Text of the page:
Maryam Rajavi’s message on the passing of Bishop Jacques Gaillot
Jacques Gaillot was a brother for us and for our oppressed people
Bishop Jacques Gaillot, a prominent French priest, passed away on April 12, 2023, due to pancreatic cancer at the age of 87.
Bishop Gaillot was known as an advocate for progressive causes in France. For 13 years, he served as the bishop of Evreux in France before being reassigned to the bishopric of Parthenia in Africa due to his progressive views. There, he transformed the church into a sanctuary for the underprivileged and homeless, earning widespread admiration and support. In addition to his work in France and Africa, Bishop Jacques Gaillot was a staunch defender and supporter of the Iranian Resistance.
For the Iranian Resistance and me, he was a compassionate brother who stood with us during times of hardship. He was among the first to offer comfort, his constant smile, deep gaze, and concise yet profound words providing solace to all.
As a champion of interfaith solidarity and universal human values, he embodied the very essence of brotherhood in action. Driven by an unwavering sense of duty to humanity, he dedicated himself to opposing oppression and injustice, earning recognition as one of the foremost champions of social justice alongside the Iranian Resistance.
In a letter addressed to me, he expressed his conviction in the ultimate triumph of the Iranian people: “Though many battles still lie ahead, hope endures.”
In France, Jacques Gaillot was ranked second only to Abbé Pierre as a popular priest. Like Abbé Pierre, he viewed it as his sacred mission to protect and defend the members of the Iranian Resistance, including the PMOI.
Jacques Gaillot was born in Saint-Dizier, France, on September 11, 1935. He earned a bachelor’s degree in theology and was ordained a priest in 1961.
In 1987, when the French government illegally deported Iranian political refugees to Gabon in a deal with the mullahs’ dictatorship, Jacques Gaillot and Daniel Mitterrand were among the first to visit Iranians who had gone on a hunger strike at the headquarters of the UN High Commissioner for Refugees in Paris, demanding the return of the refugees to France.
This bond with the Iranian Resistance remained unbroken. When the French government once again arrested Iranian refugees and members of the National Council of Resistance of Iran in collaboration with the mullahs’ regime on June 17, 2003, Bishop Gaillot was one of the first to come to Auvers-sur-Oise and defend the Iranian Resistance.
Following his earlier involvement with the Iranian Resistance, Bishop Gaillot continued to take an active role in protecting the members of the People’s Mojahedin Organization of Iran (PMOI) in Ashraf and Camp Liberty in Iraq. These members were targeted by successive attacks carried out by the IRGC and their Iraqi mercenaries.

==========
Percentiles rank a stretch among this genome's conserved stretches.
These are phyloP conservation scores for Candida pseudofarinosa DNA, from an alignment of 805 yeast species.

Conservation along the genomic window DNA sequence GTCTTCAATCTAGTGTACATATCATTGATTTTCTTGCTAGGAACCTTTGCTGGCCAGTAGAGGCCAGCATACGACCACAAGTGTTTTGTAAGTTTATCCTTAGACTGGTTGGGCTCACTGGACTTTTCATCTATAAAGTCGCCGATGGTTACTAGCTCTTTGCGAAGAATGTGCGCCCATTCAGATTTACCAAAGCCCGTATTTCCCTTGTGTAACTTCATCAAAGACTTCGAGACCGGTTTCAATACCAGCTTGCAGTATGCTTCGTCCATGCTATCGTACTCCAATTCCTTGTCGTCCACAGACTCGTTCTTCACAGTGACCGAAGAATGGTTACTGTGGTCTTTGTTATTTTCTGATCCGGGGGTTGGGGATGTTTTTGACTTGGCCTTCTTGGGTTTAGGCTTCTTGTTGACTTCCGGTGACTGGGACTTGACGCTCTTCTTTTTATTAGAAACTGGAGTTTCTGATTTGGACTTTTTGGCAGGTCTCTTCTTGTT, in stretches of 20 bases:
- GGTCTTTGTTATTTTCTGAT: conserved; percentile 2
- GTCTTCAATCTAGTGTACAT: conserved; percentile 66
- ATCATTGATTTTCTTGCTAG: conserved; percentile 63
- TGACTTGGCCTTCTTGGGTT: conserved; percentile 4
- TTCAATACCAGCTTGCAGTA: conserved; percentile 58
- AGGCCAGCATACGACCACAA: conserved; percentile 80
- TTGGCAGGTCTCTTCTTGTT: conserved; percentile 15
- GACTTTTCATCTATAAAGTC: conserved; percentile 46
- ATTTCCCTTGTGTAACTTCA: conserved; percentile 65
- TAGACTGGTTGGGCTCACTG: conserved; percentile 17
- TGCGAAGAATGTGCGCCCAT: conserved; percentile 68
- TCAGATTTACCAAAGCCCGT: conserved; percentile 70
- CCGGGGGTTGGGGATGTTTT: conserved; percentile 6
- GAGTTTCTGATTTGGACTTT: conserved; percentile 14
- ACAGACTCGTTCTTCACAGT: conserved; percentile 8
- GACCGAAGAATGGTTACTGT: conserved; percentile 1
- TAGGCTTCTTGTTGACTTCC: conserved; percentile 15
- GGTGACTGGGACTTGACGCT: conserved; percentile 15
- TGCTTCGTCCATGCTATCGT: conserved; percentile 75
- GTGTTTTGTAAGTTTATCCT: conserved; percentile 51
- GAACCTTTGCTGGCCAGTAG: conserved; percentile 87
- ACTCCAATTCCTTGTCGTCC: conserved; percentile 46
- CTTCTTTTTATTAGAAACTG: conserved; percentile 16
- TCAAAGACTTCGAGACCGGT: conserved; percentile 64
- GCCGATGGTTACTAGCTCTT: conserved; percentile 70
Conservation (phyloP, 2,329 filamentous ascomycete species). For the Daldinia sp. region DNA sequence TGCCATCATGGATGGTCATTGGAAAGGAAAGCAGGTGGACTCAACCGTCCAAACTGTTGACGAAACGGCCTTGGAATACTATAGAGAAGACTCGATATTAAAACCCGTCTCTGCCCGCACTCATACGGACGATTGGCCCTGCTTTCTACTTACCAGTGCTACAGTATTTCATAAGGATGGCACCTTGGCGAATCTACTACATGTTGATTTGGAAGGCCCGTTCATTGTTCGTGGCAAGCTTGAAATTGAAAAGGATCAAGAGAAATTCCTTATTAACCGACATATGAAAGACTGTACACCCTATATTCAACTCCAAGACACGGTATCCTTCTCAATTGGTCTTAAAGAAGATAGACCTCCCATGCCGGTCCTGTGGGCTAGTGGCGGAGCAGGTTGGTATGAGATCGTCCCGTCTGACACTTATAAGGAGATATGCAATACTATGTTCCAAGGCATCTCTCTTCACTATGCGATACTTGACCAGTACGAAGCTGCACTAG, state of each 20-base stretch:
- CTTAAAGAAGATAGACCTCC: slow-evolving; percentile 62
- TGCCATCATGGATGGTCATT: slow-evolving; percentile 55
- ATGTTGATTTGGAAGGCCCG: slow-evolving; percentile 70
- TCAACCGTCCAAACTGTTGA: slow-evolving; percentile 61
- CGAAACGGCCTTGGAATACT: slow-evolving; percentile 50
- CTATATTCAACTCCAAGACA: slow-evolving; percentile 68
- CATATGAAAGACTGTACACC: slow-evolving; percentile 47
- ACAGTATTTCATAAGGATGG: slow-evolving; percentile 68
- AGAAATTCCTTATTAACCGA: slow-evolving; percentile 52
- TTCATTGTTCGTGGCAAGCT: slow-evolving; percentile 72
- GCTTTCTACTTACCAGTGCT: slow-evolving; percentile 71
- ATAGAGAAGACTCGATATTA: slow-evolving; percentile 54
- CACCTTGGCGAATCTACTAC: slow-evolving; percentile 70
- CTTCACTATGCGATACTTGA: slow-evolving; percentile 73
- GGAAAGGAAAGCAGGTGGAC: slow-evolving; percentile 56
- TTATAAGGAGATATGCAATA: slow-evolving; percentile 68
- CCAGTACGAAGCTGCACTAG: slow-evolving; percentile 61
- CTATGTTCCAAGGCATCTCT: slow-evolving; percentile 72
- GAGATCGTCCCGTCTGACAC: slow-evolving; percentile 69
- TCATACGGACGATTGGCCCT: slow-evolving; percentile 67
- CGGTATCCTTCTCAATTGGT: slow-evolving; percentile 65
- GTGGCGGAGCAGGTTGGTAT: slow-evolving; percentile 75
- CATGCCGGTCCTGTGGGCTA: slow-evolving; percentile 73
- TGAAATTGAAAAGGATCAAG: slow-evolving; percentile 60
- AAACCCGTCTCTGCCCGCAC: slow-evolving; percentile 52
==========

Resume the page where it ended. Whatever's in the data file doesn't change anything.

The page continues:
In addition, Bishop Gaillot was very active in the PMOI’s legal and political battle to remove the organization from the EU blacklist.
After meeting with Pope Francis during a visit to the Vatican in 2015, he sent a video message to mark the 50th anniversary of the foundation of the People’s Mojahedin of Iran Organization (PMOI/MEK). In this message, he said: “My friends, on this golden anniversary of the Iranian Resistance, I have a message that I hold dear: stand until the end. You know that when you get into resistance, what is impressive is the persistence in it. When after 50 years I see Iranians who are still resisting, it’s wonderful!”
His message went on, “Despite the many challenges, I remain hopeful that the Resistance will emerge victorious, even if I am not here to witness it. There will be those who will see it.”
He lamented the complicity of the powerful and the media’s deafening silence on the clerical regime’s atrocities and the Iranian resistance’s efforts to combat them.
He never failed to expose the massacre of 30,000 political prisoners in 1988. In a ceremony in 2018, he said: “This barbaric massacre of thousands of young political prisoners constitutes a crime against humanity that will forever be remembered in history. Such an immense tragedy cannot be concealed and must be prosecuted.”
He added: “The perpetrators of the murder of countless martyrs and the residents of Ashraf, have evidently forgotten that martyrs are the very seeds of life and rebellion. They have forgotten that their deaths will not be in vain. Today, we draw strength from their light and continue to fight on.”
I met with him on May 5, 2017, to congratulate the remarks by Pope Francis and the Mufti of Al-Azhar in Cairo on the solidarity between Muslims and Christians. They had called on followers of different religions to stand in solidarity against extremism and terrorism. Bishop Gaillot said, “Islam is a religion of brotherhood.”
He understood the PMOI’s outlook that “a tolerant and democratic Islam is different from what the extremists promote under the name of Islam.” He said, “I think that a free Iran emancipated from the grip of religious fundamentalists will play a decisive role in ending religious extremism and promoting peace and brotherhood in the (Middle East) region and the world.”
He who loved all members of the People’s Mojahedin and defended them for long years, went to Albania in October 2016 to visit them.
On December 15, 2018, at an international conference at the Iranian Resistance’s headquarters, he said, “Among you, I feel I am among my own family. I had the same feeling in Ashraf-3, and I can never forget the memory of visiting them a few years ago.”
His words following the 2018 uprisings in Iran still resonate today: “A nation has risen up, including a young generation, to overthrow a regime that is completely terrified. The destiny of a nation cannot be halted. The martyrs sowed in tears, and we will reap in joy.”
- Tags: NCRI